The USCIS may separate couples during questioning particularly if they suspect that the marriage might not have been entered in good faith. The Service may also separate couples without a specific reason. The obvious purpose in separating couples is to test the truth - - the best defense is to tell the truth.
When are Couples Most Likely to be Separated?
1. The alien spouse is in deportation proceedings at the time of marriage;
2. The petitioning spouse filed for other alien spouses in the past, is bankrupt or has a history of fraud and cheating.
3. There is a significant age difference between the husband and wife. This is particularly true if the wife is significantly older than the husband.
4. The husband and wife come from different cultures and the U.S. citizen seems oblivious to the alien spouse's background and needs and vice versa;
5. The couple does not seem to communicate well with each other.
Additional Grounds For Separation
6. The husband and wife maintain different addresses or have no evidence showing that they maintain a common address.
7. The citizen spouse seems entirely indifferent to the interview - - if the citizen spouse acts as if he or she does not care how the interview will end, the officer will likely conclude that the person is not interested for a reason. The reason that will first enter the officer's mind is that the marriage is not for real.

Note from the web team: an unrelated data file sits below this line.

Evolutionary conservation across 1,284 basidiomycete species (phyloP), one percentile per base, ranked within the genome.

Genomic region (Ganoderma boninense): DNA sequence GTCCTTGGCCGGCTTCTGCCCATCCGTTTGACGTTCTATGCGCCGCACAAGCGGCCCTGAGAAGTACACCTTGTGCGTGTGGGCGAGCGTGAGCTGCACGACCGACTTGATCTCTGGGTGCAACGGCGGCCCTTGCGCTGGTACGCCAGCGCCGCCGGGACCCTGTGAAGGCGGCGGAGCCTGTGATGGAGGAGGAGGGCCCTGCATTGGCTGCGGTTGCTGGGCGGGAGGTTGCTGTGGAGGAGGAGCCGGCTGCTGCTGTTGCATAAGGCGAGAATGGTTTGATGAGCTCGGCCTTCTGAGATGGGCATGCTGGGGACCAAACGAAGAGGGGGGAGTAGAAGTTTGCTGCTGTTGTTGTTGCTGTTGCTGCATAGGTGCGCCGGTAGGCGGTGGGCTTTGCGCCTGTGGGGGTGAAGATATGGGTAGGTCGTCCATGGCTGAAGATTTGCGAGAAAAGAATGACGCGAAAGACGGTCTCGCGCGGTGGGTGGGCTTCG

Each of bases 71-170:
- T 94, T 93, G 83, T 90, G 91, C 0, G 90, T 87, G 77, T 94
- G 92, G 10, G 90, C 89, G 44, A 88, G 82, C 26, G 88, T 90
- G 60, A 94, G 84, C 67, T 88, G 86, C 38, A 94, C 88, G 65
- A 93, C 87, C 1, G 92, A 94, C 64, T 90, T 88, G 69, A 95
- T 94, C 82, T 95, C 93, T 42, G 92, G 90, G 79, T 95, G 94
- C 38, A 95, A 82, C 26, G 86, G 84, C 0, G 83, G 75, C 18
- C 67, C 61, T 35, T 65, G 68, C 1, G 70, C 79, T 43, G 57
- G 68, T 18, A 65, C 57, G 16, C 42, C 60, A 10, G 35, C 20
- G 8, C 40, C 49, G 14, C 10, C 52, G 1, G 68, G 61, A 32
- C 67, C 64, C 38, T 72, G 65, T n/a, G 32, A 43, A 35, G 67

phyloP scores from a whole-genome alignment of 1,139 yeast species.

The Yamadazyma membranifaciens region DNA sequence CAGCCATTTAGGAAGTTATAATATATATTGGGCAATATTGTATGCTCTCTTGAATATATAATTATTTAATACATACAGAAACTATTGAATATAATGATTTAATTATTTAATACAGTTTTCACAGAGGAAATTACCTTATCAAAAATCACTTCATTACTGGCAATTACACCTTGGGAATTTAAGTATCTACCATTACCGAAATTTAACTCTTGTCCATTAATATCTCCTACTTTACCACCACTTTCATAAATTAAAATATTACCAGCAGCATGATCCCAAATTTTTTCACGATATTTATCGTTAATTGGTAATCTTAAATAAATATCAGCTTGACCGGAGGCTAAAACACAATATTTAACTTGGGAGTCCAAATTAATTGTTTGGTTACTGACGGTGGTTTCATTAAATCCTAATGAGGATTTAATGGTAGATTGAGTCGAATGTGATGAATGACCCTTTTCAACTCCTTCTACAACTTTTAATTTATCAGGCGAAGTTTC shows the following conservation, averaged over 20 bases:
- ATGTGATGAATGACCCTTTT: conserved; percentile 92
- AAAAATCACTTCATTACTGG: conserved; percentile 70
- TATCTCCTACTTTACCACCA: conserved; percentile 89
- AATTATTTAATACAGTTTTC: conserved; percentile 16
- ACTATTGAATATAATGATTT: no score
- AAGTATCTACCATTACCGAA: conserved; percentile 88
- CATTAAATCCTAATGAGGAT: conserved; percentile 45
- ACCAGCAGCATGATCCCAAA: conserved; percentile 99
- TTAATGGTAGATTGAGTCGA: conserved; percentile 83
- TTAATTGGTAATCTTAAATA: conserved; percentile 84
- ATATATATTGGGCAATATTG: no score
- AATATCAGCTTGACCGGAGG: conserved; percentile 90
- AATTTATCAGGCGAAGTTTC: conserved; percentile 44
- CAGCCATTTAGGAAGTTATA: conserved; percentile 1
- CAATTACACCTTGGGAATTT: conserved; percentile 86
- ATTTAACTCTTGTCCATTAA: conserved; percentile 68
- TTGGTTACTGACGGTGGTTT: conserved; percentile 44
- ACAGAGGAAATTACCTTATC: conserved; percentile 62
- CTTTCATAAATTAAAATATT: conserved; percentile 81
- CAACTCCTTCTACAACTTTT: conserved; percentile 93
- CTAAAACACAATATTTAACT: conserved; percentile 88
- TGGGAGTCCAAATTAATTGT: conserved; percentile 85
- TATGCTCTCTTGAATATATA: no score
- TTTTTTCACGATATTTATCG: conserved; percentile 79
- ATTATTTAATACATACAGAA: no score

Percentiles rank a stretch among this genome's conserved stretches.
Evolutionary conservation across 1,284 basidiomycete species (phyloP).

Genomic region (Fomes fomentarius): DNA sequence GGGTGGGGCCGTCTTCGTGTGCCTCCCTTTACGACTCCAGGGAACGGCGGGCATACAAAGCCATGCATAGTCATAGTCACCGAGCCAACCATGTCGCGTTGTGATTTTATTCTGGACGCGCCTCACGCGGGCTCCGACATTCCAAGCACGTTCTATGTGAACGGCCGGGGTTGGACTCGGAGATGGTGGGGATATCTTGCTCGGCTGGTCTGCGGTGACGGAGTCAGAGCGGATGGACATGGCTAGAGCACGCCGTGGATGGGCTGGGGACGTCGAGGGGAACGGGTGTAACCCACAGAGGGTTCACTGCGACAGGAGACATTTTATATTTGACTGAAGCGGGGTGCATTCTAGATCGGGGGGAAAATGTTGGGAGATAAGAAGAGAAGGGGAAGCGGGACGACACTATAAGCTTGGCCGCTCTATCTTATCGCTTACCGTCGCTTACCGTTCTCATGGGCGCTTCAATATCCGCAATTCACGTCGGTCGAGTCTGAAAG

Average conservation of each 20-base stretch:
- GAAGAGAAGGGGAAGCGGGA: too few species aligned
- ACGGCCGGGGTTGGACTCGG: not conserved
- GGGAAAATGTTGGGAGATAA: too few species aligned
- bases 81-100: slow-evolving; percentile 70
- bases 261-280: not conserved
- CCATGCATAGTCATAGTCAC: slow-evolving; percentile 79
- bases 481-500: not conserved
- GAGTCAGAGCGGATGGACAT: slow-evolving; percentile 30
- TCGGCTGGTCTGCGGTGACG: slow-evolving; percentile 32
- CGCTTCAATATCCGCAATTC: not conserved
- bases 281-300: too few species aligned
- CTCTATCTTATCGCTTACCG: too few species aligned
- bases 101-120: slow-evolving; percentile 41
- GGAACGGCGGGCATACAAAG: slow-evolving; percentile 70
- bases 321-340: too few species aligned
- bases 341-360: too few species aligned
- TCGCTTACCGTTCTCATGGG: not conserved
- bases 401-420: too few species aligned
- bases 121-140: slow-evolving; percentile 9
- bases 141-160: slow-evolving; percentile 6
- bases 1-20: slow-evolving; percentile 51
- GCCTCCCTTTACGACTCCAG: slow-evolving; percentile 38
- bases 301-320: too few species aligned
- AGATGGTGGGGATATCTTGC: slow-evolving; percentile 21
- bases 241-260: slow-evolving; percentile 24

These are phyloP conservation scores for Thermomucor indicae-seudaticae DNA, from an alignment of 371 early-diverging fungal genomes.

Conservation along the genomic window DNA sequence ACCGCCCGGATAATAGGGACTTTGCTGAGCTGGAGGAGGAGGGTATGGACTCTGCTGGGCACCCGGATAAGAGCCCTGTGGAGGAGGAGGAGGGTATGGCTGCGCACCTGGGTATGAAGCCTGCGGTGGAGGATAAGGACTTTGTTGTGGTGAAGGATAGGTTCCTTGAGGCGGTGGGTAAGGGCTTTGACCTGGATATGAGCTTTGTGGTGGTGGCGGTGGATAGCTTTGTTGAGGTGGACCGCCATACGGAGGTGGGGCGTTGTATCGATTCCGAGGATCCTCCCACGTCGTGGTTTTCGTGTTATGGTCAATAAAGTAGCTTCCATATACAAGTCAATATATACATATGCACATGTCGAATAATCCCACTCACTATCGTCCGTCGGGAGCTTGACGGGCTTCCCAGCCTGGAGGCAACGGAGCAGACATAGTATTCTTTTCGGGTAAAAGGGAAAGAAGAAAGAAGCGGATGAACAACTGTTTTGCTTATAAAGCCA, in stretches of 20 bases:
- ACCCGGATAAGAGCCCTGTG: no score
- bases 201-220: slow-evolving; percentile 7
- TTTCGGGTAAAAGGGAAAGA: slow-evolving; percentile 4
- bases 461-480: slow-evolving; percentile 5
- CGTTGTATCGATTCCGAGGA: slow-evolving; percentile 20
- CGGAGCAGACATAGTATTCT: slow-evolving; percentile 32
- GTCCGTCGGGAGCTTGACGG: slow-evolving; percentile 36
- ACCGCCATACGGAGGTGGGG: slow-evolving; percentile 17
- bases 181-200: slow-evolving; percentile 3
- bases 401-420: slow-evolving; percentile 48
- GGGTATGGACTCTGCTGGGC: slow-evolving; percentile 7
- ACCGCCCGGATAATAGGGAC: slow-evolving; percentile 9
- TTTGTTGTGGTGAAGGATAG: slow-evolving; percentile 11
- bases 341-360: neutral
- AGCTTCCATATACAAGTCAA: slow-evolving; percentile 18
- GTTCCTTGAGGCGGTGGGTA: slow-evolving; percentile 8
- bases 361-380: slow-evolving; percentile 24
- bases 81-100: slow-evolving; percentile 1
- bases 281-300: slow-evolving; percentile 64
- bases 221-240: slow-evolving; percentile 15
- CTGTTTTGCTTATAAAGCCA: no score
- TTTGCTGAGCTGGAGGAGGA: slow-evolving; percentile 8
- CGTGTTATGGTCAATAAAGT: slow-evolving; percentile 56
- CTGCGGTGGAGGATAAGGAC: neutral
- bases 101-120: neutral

8. The husband and wife appear to have nothing in common and have no common plans for the future. The cultural backgrounds, interests, education, and economic backgrounds of the two are different. This is particularly true if the party with the poorer background is the citizen. Thus, a poor citizen who is marrying a wealthy foreigner of a different cultural and educational background may raise suspicions that the marriage is not intended for the purpose of building a life together.
Additional Grounds for Separation II
9. Sloppy preparation. If you come to the interview without the documents requested, the inference may be drawn that the lack of preparation was a result of not planning for this important event. Aside from this being read as a lack of planning for an important event in a normal couple's life, the inattention may require the officer to compensate for the lack of evidence by giving you an extra grilling.
11. The couple does not have any of the indicia of marriage: Wedding rings, name changes, wedding pictures, family blessings, etc. These tend to demonstrate the legitimacy of a marriage and their absence may - - particularly when coupled with other factors - - demonstrate the absence of serious marital intent. Note that the indicia of marriage vary with different cultures. The specific indicia is not important; the fact that there is indicia that is important to the couple does matter and so if this is not to likely to be understood by the officer, it should be explained.